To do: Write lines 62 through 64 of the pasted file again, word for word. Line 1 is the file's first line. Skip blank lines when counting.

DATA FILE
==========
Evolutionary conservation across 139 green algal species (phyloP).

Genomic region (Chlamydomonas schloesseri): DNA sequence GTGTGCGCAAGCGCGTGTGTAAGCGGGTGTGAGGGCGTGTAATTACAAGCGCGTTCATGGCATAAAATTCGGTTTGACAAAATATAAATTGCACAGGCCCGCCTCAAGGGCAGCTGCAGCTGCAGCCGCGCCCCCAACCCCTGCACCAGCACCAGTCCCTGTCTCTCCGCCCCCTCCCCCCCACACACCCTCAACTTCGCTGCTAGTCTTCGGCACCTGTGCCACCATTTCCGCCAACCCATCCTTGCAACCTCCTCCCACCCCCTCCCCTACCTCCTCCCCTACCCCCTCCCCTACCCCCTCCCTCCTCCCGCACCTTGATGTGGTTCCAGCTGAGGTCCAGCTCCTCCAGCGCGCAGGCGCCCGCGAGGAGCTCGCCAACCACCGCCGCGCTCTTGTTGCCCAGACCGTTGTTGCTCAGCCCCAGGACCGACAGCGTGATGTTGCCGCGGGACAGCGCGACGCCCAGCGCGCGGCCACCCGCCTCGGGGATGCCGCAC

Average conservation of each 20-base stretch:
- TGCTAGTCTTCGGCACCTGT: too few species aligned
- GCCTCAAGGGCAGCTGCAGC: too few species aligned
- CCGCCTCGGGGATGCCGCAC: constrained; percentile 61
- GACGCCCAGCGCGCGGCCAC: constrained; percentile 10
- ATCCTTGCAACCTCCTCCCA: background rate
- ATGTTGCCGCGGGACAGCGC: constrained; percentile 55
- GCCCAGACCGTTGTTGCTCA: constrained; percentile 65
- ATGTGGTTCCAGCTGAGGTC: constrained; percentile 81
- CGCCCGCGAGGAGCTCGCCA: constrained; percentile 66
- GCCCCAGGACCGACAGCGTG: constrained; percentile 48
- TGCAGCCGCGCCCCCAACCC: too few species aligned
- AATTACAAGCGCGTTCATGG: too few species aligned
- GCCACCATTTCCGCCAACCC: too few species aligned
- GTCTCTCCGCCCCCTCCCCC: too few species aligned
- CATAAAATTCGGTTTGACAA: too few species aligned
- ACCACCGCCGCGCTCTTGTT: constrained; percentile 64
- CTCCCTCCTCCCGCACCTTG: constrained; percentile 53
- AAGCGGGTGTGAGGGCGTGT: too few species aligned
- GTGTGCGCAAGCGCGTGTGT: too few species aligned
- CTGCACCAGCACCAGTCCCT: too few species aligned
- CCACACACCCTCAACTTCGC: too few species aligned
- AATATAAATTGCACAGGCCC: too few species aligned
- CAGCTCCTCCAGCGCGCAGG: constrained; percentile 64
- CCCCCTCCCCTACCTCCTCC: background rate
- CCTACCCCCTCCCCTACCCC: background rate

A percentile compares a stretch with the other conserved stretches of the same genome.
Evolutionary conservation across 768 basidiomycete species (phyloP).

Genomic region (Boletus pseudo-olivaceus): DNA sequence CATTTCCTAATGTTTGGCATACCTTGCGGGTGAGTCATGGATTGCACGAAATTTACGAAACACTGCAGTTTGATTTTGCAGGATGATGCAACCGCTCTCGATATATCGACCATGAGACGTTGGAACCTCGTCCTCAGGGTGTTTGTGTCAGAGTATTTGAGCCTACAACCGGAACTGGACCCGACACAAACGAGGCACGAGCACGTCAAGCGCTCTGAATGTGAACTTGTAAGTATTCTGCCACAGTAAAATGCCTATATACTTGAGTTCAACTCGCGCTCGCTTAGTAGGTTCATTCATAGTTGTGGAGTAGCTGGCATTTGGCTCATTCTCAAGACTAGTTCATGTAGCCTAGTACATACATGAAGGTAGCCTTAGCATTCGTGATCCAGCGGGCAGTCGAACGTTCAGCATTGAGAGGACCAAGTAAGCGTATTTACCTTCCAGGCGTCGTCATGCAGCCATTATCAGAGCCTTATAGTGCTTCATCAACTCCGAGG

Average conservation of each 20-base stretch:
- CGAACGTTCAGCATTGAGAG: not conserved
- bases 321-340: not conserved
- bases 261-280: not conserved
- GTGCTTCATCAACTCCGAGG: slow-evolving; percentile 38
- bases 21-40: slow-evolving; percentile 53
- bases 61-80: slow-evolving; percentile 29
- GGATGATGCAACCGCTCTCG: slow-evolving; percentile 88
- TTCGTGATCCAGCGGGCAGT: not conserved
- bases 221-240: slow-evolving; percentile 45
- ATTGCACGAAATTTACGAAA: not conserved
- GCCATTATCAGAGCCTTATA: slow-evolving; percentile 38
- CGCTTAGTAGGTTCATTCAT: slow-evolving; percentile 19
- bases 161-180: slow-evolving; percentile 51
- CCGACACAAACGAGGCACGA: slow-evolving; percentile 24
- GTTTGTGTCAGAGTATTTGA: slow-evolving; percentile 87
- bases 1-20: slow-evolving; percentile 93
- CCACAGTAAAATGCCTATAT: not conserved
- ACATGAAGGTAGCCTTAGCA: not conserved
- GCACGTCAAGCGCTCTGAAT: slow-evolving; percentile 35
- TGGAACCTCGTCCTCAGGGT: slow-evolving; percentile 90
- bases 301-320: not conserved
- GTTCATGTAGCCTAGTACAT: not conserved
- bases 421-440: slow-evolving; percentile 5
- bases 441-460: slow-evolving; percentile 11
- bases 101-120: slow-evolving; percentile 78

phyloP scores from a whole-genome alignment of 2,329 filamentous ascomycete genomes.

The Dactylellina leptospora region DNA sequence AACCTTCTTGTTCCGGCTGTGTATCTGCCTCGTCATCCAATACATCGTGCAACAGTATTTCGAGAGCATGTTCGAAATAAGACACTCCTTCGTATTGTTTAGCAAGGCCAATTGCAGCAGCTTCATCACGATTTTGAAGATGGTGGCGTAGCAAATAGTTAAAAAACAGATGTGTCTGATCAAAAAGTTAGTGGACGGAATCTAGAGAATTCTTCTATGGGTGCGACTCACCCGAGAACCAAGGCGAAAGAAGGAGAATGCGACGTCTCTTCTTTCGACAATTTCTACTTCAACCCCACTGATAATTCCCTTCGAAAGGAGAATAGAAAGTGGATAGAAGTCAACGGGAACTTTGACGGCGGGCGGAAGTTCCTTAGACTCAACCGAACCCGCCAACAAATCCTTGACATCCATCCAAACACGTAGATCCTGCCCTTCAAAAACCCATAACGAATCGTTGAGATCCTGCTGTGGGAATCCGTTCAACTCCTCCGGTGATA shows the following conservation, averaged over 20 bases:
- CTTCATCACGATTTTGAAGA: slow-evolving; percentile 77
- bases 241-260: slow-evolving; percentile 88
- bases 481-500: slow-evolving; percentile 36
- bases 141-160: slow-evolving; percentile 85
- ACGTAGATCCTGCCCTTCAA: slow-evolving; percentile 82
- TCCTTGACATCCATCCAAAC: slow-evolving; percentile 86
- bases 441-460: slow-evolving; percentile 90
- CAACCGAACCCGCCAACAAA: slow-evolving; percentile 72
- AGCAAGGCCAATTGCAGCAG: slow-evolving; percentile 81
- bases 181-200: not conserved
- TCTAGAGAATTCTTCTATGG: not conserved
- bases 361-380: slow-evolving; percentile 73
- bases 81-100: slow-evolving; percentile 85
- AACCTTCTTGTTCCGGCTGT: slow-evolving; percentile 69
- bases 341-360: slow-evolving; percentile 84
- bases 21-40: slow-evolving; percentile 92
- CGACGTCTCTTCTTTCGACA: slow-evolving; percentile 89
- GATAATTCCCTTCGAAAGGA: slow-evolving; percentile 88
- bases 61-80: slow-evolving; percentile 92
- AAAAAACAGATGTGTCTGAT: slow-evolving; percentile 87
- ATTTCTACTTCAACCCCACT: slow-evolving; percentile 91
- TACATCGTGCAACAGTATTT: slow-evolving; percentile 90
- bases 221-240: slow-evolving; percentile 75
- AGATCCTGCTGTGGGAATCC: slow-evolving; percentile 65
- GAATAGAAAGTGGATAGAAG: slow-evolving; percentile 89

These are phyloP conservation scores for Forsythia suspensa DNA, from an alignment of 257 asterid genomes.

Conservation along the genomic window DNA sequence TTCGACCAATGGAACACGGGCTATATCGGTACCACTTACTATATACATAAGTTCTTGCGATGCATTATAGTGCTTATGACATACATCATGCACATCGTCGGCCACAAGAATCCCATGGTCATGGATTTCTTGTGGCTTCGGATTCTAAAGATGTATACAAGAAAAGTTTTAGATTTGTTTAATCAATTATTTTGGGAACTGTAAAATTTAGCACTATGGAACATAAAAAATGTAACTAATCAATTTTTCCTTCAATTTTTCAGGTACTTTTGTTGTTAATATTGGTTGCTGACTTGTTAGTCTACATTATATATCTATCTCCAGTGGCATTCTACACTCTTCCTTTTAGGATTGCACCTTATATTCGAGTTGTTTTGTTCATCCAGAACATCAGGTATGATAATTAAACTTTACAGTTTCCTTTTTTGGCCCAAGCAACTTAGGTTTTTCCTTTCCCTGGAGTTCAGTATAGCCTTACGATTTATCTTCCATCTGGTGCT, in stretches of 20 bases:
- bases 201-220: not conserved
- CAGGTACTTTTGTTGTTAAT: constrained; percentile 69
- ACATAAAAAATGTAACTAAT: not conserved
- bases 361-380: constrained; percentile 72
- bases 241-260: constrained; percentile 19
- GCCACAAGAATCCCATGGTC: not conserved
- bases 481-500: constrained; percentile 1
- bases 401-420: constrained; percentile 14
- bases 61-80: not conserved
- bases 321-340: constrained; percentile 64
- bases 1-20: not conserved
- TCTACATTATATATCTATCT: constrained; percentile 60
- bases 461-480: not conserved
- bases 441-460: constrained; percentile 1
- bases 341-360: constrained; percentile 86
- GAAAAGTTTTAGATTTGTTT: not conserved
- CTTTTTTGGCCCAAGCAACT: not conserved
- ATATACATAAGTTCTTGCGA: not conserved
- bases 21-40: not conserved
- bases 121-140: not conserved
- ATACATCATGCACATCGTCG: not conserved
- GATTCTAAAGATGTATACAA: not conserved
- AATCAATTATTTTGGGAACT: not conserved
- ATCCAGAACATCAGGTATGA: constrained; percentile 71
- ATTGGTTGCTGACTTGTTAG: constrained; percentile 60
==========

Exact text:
- bases 481-500: slow-evolving; percentile 36
- bases 141-160: slow-evolving; percentile 85
- ACGTAGATCCTGCCCTTCAA: slow-evolving; percentile 82